But little of that growth benefited Liberians outside the tiny American-descended elite. After Tubman’s death, his vice-president, William R. Tolbert Jr., a preacher and former president of the Baptist World Alliance, assumed the throne, only to be murdered on April 12, 1980, during a coup led by an illiterate master sergeant, Samuel Kanyon Doe.

Doe’s brutal regime led to the flight of thousands of Liberians abroad and to a bloody civil war. Warlords, led by the psychopathic Charles Taylor, killed almost 10 percent of the population. Doe himself was assassinated by another group of rebels. Even now, with Taylor gone and Liberia’s having just held a peaceful national election, it is not an attractive country, and the challenges facing the newly elected president, Ellen Johnson Sirleaf, in a place lacking a public supply of water and electricity even in the capital, are enormous. Still, things can only improve from the way they were in 2003, when The Economist named Liberia the “world’s worst place to live.”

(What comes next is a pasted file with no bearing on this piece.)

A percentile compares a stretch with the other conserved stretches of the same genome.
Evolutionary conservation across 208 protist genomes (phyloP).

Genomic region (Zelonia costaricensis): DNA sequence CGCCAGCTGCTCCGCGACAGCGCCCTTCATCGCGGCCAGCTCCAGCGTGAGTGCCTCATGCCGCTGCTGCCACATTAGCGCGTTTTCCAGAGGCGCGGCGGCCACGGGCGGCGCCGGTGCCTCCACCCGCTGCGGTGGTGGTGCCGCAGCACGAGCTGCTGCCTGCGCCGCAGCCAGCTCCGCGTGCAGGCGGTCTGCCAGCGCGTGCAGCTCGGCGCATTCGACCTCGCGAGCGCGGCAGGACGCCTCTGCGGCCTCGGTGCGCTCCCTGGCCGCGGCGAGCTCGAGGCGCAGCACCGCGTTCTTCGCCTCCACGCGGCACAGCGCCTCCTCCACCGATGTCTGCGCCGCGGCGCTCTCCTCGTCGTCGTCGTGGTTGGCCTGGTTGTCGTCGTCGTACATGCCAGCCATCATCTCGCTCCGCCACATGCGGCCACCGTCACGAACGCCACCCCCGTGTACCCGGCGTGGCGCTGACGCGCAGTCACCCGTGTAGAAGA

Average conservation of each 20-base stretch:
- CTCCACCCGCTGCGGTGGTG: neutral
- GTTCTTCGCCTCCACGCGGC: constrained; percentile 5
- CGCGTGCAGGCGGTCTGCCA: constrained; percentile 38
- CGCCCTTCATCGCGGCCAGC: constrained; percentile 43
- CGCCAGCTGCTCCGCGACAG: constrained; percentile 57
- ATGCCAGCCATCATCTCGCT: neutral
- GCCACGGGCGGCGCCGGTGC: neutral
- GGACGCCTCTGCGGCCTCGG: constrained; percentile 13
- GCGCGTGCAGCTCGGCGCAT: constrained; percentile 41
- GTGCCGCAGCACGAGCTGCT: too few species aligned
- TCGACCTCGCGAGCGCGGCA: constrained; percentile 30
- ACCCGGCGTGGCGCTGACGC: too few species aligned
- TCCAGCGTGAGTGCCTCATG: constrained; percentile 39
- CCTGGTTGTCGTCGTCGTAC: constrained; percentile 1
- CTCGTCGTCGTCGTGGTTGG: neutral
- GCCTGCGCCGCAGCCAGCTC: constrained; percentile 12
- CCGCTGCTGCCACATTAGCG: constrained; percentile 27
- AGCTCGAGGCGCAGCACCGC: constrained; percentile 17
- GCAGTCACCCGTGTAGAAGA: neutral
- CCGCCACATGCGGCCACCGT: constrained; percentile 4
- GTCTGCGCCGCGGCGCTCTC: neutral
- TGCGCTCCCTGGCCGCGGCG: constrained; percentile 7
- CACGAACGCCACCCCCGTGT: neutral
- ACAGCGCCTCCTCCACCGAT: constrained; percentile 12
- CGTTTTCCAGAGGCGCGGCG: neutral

Richard Hall, unlike most writers on the subject, resists the temptation to read Liberia’s history backward, and to see in every ancient political hiccup a portent of the coming fall. To understand why this in itself is a remarkable achievement, one must realize just how polarizing the founding of Liberia was for both black and white Americans, and how, in the American mind, the Negro Republic was always the center of an ideological polemic. The passion expressed for or against colonization—which soon evolved into equally heated feelings about slavery, black equality, and black nationalism—obscured the society that resulted from the colonization movement. Today, most observers would agree with Amos Sawyer, Liberian president between 1990 and 1993, when he writes: “The idea of Liberia was flawed in conception, design, and implementation.”5 But writing on Liberia has rarely struck the reasoned tones of Sawyer’s book. Rather, it divides into opposing camps, for or against the existence of Liberia itself.